According to the DEA Drug Data Sheet for Methaphetamine, meth is a stimulant akin to cocaine. It is very addictive. You can smoke it, inject it, snort it, or swallow it. Experienced users of meth can go through a gram of meth every 2 or 3 hours when they are binging.

The key to meth’s popularity is the high that it provides. It causes the release of high levels of dopamine into the brain, which causes feelings of pleasure and happiness. Of course, this comes with a cost. Meth damages the body; and long-term use causes serious and permanent harm to the brain as well as the nervous system.

Street names for meth from the DEA: Batu, Bikers Coffee, Black Beauties, Chalk, Chicken Feed, Crank, Crystal, Glass, Go-Fast, Hiropon, Ice, Meth, Methlies, Quick, Poor Man’s Cocaine, Shabu, Shards, Speed, Stove Top, Tina, Trash, Tweak, Uppers, Ventana, Vidrio, Yaba, Yellow Bam.

And what lots of folk are not talking about: apparently, meth is popular with many people — especially those in the gay community — as a way to boost their sexual pleasure. See, “7 Shocking Facts About Meth in the Gay Community, published by DrugAbuse.com.

Methamphetamine Distribution in Texas: Multi-Million Dollar Business for Mexico Cartels

We’ve discussed the reality that drugs are a product manufactured, marketed, and distributed by the Mexican drug cartels.

Heroin, for instance, is a huge money maker for the cartels. And so is methamphetamine.

A few years back, the market in meth fell because federal laws cut back on the availability of certain ingredients needed by American drug makers to cook meth. That didn’t end the demand for the drug; the focus here was on blocking supply.

From a business standpoint, that opened the door for the Mexican drug cartels to fill a market need. Remember, illegal drugs are a commercial enterprise to these organizations, and they operate in much the same way as legitimate, legal business concerns do.

From the perspective of the Mexican cartels, meth was an open opportunity knocking on their door, and they answered that knock. Customers were there, and the cartels would provide them with the meth that they wanted to buy.

The DEA calls these cartel operations “transnational criminal organizations (TCOs)” and the DEA, along with CBP, state law enforcement, county sheriffs, and local police departments, all realize that meth is coming from Mexico these days.

They also know that the meth supply being brought into Texas and the rest of the country is increasing. Meth is a cash cow for the cartels. Those arrests listed above? Just the tip of the iceberg. The billion dollar iceberg.

See, “Mexico’s Cartels Push Aside Cocaine As They Focus On Meth In U.S.,” written by Dane Schiller and published by the Houston Chronicle on November 4, 2015 (a story that includes the 2014 DEA Report, 2015 National Drug Threat Assessment Summary).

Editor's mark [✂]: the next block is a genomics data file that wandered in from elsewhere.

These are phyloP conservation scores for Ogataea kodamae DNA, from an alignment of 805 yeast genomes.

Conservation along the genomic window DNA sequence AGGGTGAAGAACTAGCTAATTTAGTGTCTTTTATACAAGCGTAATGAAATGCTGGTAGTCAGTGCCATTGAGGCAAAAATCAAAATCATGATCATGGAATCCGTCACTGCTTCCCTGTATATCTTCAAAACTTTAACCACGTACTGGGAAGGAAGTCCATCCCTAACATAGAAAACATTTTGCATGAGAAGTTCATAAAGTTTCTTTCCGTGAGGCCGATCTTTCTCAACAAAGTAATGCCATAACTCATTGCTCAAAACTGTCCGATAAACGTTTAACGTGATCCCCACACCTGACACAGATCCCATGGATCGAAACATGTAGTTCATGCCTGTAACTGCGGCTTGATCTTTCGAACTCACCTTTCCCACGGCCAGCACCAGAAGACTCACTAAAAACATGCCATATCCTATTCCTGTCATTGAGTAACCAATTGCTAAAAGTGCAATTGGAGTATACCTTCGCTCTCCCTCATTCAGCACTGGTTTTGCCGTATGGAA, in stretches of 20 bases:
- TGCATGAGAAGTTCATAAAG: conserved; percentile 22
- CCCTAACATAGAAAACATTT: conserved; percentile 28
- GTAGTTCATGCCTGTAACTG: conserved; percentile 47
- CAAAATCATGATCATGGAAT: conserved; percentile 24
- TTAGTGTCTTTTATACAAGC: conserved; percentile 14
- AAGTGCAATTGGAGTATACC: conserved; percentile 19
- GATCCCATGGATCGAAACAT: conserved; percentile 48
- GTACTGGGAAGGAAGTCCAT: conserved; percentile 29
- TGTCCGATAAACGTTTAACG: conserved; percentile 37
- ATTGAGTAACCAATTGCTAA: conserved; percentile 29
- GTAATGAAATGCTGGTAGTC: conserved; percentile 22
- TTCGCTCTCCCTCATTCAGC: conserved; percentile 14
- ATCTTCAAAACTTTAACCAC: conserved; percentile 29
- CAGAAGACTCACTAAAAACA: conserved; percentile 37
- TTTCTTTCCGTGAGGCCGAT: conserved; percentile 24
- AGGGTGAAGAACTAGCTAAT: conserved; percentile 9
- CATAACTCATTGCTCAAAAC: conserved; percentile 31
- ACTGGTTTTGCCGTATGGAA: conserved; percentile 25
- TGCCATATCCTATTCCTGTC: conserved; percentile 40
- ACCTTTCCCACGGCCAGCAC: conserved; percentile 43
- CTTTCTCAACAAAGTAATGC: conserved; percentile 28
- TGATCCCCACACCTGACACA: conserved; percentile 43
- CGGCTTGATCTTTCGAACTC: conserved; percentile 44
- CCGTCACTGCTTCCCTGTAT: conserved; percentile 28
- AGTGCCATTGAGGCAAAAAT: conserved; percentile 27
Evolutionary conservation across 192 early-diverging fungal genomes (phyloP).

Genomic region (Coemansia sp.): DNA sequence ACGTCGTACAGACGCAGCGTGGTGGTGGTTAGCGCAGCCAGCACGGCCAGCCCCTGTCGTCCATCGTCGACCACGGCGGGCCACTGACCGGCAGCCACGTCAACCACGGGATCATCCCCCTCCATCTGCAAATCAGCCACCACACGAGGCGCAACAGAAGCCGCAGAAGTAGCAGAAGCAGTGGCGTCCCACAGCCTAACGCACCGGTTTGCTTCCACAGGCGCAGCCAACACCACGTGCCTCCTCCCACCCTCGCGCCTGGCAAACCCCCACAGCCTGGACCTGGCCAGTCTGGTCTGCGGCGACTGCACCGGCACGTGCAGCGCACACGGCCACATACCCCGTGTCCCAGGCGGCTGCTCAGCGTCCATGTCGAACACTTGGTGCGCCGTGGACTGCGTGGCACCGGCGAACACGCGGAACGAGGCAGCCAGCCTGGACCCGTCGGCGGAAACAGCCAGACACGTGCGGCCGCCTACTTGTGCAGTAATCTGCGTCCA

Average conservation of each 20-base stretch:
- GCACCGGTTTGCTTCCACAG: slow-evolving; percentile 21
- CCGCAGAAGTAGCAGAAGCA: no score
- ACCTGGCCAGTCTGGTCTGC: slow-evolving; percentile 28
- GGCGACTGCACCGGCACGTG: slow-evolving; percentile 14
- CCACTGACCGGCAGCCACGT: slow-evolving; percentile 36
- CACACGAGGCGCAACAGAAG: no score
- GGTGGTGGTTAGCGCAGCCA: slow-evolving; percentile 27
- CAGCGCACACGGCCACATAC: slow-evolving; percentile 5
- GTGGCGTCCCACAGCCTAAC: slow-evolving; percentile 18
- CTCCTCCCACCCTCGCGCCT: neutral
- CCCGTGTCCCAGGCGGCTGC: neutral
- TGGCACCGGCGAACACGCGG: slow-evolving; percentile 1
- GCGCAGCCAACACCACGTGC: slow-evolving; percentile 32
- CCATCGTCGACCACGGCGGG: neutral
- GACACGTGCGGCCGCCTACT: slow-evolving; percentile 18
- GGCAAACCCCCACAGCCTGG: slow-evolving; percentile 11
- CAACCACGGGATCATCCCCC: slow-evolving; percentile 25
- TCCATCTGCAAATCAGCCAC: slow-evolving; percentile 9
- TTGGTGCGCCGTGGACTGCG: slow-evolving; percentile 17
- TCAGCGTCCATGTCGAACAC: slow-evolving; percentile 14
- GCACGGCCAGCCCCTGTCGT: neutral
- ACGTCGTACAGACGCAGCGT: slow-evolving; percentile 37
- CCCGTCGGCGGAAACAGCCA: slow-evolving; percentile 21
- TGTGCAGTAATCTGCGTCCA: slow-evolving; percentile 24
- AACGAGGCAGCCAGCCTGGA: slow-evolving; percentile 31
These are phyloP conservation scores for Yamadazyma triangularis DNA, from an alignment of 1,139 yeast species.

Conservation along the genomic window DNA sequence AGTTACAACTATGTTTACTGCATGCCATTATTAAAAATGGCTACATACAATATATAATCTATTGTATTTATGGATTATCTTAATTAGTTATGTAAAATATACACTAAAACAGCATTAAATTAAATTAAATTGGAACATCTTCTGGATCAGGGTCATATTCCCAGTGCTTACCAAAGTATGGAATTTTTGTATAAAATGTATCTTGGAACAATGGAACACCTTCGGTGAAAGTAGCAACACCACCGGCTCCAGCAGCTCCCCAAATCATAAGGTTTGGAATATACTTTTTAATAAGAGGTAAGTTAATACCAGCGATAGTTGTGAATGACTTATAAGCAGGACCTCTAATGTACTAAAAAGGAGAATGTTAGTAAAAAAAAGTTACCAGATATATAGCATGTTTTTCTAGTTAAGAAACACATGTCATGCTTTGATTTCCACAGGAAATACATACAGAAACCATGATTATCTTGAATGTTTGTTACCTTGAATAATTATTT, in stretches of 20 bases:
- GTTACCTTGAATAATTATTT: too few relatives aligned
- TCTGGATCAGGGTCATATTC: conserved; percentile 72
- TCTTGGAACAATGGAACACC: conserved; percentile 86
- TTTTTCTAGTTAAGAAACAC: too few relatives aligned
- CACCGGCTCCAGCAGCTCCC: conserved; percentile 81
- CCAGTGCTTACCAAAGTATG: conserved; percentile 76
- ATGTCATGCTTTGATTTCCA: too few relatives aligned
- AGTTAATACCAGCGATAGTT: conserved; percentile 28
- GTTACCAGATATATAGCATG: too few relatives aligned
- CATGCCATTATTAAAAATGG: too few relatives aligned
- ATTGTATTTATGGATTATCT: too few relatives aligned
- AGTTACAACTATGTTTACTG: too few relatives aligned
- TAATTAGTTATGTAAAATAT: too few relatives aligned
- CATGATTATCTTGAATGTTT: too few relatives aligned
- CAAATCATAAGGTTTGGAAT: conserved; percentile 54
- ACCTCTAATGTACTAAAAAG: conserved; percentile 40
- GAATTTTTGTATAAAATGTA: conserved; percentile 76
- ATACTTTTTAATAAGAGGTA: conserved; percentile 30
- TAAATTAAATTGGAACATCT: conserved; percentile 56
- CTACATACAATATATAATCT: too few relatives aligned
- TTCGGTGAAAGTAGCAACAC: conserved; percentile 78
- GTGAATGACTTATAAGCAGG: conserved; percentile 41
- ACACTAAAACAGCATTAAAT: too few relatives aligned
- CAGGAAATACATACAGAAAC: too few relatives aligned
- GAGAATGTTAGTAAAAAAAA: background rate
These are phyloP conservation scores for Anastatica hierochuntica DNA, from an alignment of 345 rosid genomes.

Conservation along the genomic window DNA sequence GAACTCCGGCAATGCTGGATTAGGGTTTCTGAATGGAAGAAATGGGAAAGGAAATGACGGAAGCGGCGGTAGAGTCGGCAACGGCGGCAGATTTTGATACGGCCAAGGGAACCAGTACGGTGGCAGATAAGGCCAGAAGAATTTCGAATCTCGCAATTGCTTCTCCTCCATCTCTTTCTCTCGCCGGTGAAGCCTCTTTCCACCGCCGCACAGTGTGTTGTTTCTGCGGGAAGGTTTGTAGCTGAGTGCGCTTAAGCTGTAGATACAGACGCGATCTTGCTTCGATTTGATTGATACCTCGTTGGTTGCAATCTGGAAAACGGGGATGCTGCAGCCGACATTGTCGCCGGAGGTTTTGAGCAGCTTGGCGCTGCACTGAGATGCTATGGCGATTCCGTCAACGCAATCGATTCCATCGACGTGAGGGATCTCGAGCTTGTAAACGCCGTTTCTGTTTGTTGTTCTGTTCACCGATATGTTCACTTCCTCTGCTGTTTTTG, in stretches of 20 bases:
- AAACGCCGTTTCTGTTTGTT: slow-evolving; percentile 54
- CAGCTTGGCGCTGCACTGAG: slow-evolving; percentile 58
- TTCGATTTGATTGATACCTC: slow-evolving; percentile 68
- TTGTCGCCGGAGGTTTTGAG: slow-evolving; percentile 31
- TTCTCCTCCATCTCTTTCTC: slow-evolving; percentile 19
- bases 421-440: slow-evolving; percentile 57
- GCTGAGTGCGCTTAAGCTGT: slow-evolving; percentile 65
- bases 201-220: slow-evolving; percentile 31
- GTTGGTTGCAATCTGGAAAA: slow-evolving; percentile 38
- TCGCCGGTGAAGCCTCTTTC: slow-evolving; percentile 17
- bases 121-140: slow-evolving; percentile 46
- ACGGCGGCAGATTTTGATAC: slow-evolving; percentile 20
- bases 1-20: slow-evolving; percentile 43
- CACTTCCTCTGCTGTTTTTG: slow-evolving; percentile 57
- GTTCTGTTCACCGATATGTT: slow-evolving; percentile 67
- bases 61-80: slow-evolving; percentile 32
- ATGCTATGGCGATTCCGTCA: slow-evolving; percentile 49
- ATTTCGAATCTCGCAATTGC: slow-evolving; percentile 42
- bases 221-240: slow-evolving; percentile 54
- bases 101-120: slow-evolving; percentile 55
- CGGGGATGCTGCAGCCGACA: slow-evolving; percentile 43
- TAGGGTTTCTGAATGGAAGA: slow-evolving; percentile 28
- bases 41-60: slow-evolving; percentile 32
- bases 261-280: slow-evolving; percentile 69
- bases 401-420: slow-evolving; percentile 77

Law Enforcement Targeting Meth Right Alongside Heroin in Texas

Here in North Texas, the target isn’t the little guys or mules as much as it is the key players in the meth business. The prosecutors and the task force members want to hurt the business operations, not so much the meth users or those driving the stash truck. So they are investigating suspects and monitoring activities that are operating commercially (or, in felony terms, conspiring to distribute, etc.).

For instance, it’s been about two weeks since the U.S. Attorney for the Northern District of Texas announced that federal drug trafficking charges had been filed against 19 people based upon the sale of methaphetamine. Working with the Dallas Police Department and DPS (the Texas Department of Public Safety), these defendants were allegedly involved in a drug business operating in Dallas County.

Among the charges facing these defendants: possession with intent to distribute methamphetamine, a federal felony that brings with it a possible sentence of 20 years in a federal prison along with a $1,000,000 fine.

We Can Expect More and More Felony Meth Arrests in Dallas and North Texas

Dallas and North Texas can expect a continued and increasing effort to track down and arrest the people who are managing and operating in illegal meth — and at the same time, we’re likely to continue to read about traffic stops where middle-aged men and women are caught transporting meth through Texas on cartel distribution routes.

For more information, check out our web resources as well as Michael Lowe’s Case Results and read his article: